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Dips vs. Push-Ups

by
author image Max Roman Dilthey
Max Roman Dilthey is a science, health and culture writer currently pursuing a master's of sustainability science. Based in Massachusetts, he blogs about cycling at MaxTheCyclist.com.
Dips vs. Push-Ups
Dips can be performed anywhere, if you have a stable surface to brace against. Photo Credit Antonio_Diaz/iStock/Getty Images

Choosing an exercise routine when you're on a tight schedule means picking exercises that give you the most bang for your buck. So, what's better; the classic push-up, or advanced exercises like chest dips and bench dips?

These enduring exercises target several muscle groups for a great upper body workout. Each exercise is simple to perform anywhere using just your body weight, but the benefits of each exercise depend on the muscles you're looking to target. Choose your exercise based on your fitness goals.

The Perfect Push-Up

Push-ups are a staple exercise for a reason. A push-up targets your arms and shoulders, while also engaging other muscle groups in your chest, back and core. The plank position of a push-up makes it especially good for your core; this position activates your rectus abdominis, internal/external obliques, erector spinae, deltoids, latissimus dorsi and your triceps. A core workout is a great reason to choose a push-up over a dip exercise.

To perform a perfect push-up, start in the plank position with your palms flat on the floor underneath your shoulders, and your feet together. Lower your body until your elbows are at 90 degrees, keeping your back straight and your weight evenly distributed. Then, carefully lift yourself back to the starting position.

Read More: What Muscles are Used in Push-Up Exercises?

The Perfect Dip

Dips are a more advanced workout, and are especially good for targeting the triceps. There are two primary variations of the dip. A bench dip uses a workout bench as a brace, so you can lower your body in the sitting position. A chest dip uses parallel bars as a brace, allowing you to dip in place while letting your legs hang freely beneath you.

To perform a perfect bench dip, brace yourself in the sitting position using a workout bench, with your arms slightly behind your hips. Keep your head and torso upright, and your elbows tucked in. Lower yourself below the edge of the bench, until your elbows are at 90 degrees, and then bring yourself back to the starting position.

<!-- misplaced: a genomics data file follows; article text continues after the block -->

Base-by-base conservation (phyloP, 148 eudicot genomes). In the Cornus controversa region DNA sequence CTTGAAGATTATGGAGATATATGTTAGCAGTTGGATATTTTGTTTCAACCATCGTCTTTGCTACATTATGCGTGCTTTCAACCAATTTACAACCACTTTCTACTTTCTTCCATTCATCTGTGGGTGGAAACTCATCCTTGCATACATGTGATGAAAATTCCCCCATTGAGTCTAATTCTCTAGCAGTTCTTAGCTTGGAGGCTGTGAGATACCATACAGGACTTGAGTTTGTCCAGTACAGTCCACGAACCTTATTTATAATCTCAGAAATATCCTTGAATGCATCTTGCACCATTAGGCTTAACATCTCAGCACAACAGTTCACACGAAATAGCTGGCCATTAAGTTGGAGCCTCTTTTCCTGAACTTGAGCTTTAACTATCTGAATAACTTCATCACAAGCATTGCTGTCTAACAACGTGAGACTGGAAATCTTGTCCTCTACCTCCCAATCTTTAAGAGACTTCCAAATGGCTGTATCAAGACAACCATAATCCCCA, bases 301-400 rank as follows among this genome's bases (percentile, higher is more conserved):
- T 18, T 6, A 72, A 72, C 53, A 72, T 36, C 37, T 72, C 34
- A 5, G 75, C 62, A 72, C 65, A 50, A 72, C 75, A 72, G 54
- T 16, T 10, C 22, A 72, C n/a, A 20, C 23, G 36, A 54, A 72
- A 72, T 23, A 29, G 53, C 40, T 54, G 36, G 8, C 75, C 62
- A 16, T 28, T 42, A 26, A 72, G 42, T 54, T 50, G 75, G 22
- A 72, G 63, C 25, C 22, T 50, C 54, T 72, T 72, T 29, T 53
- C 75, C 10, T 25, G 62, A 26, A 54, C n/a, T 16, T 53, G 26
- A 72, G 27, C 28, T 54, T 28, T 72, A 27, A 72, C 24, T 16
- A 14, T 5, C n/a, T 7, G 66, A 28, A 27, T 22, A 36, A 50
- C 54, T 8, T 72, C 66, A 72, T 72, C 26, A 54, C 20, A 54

For a perfect chest dip, mount the parallel bars with your arms locked, and your legs dangling freely beneath you, with your knees bent. With your chest and head erect, slowly lower your body straight down, with your elbows slightly flared. Carefully lift yourself back to the starting position once your elbows reach 90 degrees.

Read More: What Muscles Do Dips Work Out?

Dips vs. Push-Ups

Dips and push-ups are different exercises, and target different muscles. It's difficult to compare the two directly. However, fitness research conducted by the American Council on Exercise (ACE) in 2012 found a higher level of muscle activation for dips than for push-ups, when compared against a range of exercises.

In a separate ACE study published in 2011, dips were also found to be a very effective triceps exercise, although they were surpassed by the advanced triangle push-up variation.

So, which exercise is best? Depending on your fitness goals, the higher muscle activation of a dip will net bigger chest and arm musculature over time.

Push-ups give you a better total-body workout, but don't target the triceps as intensely as a dip.
Push-ups give you a better total-body workout, but don't target the triceps as intensely as a dip. Photo Credit MisterDelirious/iStock/Getty Images

Advantages of Push-Ups and Dips

Each exercise has benefits that might make it a perfect fit for your fitness goals. Dips are the better choice when you're looking to target very specific muscles; it's an ideal exercise for your triceps, the pectoralis major, anterior deltoids and the trapezius, which acts as a stabilizer. Getting a strong chest and strong shoulders may happen faster with a dip routine than with push-ups alone. The higher muscle activation of a dip can give greater gains over a shorter period of time.

Push-ups are easily modified by your hand placement or body angle, increasing or decreasing the difficulty level and the muscles you'll engage. This makes the push-up a more versatile exercise than a dip for total-body fitness. You can also perform a push-up anywhere, without a bench or parallel bars, which can be an advantage for exercising throughout your day. The plank position of a push-up is also core strengthener, giving you a stable foundation for many other exercises and activities.

Read More: The 20 Best Bodyweight Exercises

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